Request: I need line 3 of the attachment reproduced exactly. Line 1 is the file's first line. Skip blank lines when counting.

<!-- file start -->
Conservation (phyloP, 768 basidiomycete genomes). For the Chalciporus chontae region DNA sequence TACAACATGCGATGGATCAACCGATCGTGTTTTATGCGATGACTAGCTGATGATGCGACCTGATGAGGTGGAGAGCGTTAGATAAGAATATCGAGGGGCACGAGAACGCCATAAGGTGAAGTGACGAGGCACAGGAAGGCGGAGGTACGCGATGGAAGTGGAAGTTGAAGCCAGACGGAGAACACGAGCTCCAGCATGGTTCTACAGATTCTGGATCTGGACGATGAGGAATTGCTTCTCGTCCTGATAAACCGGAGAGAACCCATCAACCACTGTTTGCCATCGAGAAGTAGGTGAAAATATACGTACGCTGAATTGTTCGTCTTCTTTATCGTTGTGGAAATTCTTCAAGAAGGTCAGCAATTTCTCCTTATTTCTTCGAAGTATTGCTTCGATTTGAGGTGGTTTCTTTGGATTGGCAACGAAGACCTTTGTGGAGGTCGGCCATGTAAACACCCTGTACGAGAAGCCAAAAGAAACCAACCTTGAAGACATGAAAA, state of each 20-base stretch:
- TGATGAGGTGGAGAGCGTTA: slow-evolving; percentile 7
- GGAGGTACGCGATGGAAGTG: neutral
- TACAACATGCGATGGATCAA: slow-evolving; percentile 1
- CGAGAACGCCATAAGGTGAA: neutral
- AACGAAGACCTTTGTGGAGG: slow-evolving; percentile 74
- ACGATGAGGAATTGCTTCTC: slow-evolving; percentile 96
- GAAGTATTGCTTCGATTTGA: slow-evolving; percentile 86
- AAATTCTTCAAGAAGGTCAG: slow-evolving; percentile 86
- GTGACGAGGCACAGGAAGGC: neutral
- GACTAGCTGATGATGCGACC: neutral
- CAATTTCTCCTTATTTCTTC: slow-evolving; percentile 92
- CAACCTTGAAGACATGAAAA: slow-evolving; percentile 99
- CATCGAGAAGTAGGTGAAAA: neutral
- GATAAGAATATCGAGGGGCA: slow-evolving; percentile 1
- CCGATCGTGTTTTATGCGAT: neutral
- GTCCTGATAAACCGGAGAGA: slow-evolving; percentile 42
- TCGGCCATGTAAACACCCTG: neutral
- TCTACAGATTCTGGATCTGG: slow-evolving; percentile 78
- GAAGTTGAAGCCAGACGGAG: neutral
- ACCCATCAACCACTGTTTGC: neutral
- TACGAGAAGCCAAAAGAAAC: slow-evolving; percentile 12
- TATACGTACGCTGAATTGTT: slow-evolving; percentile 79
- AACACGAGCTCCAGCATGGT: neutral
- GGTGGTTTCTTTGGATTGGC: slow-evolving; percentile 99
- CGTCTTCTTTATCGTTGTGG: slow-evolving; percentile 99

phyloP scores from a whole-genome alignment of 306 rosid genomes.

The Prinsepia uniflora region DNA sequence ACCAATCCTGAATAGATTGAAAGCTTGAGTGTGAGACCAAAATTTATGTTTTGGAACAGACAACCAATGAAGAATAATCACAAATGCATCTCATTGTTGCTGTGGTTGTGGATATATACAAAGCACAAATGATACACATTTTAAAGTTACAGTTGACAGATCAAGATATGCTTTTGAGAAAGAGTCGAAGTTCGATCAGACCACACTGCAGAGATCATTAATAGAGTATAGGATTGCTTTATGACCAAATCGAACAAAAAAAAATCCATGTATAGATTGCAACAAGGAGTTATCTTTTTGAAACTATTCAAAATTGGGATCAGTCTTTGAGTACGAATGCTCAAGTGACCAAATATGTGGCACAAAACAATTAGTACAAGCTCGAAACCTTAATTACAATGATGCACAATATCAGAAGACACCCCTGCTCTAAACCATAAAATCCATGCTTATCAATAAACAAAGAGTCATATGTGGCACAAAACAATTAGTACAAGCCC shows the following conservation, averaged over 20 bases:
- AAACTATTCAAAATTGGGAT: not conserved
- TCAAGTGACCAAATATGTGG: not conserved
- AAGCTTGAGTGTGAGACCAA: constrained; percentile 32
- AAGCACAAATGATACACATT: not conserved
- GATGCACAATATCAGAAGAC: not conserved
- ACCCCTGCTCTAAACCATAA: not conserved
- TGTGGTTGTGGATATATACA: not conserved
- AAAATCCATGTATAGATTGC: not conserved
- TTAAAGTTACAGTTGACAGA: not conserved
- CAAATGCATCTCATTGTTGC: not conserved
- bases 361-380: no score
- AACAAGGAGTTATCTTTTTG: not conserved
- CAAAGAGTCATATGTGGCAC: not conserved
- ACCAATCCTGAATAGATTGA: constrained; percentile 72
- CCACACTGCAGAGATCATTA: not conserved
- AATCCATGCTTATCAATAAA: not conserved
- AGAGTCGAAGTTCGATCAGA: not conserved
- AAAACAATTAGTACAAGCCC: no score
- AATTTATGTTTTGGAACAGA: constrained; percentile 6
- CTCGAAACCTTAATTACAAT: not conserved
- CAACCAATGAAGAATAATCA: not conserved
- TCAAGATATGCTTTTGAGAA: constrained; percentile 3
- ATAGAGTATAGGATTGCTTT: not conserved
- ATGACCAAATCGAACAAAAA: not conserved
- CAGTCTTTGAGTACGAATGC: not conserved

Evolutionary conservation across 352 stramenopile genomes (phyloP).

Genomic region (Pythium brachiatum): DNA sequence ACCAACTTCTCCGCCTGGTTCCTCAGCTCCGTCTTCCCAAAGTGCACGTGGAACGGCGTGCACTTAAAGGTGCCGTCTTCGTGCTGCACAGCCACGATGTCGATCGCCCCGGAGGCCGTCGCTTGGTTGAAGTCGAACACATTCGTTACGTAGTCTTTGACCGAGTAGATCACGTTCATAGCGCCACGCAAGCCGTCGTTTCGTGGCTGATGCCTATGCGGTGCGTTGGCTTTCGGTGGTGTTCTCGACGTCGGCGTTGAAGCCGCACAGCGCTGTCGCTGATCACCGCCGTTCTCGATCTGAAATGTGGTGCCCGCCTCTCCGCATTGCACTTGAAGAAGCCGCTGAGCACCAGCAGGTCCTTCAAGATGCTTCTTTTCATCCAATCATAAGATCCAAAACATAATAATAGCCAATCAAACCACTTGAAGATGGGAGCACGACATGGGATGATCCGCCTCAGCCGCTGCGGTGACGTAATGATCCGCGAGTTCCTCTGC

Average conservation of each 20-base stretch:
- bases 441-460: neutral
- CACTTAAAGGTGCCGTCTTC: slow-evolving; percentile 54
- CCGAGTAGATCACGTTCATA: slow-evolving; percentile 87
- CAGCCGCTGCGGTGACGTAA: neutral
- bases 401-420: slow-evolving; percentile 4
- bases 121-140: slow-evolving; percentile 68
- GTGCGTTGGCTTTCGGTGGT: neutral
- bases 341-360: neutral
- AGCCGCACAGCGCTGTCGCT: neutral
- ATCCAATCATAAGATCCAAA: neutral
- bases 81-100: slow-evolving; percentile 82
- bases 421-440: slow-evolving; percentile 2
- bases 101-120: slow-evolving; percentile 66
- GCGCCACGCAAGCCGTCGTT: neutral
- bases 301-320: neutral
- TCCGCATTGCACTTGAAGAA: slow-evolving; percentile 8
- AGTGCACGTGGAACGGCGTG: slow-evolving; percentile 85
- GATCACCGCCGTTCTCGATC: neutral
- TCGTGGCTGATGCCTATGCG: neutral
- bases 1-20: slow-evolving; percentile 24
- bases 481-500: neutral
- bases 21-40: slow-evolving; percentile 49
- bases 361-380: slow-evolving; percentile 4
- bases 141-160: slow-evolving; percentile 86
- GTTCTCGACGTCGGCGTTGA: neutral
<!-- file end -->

- GGAGGTACGCGATGGAAGTG: neutral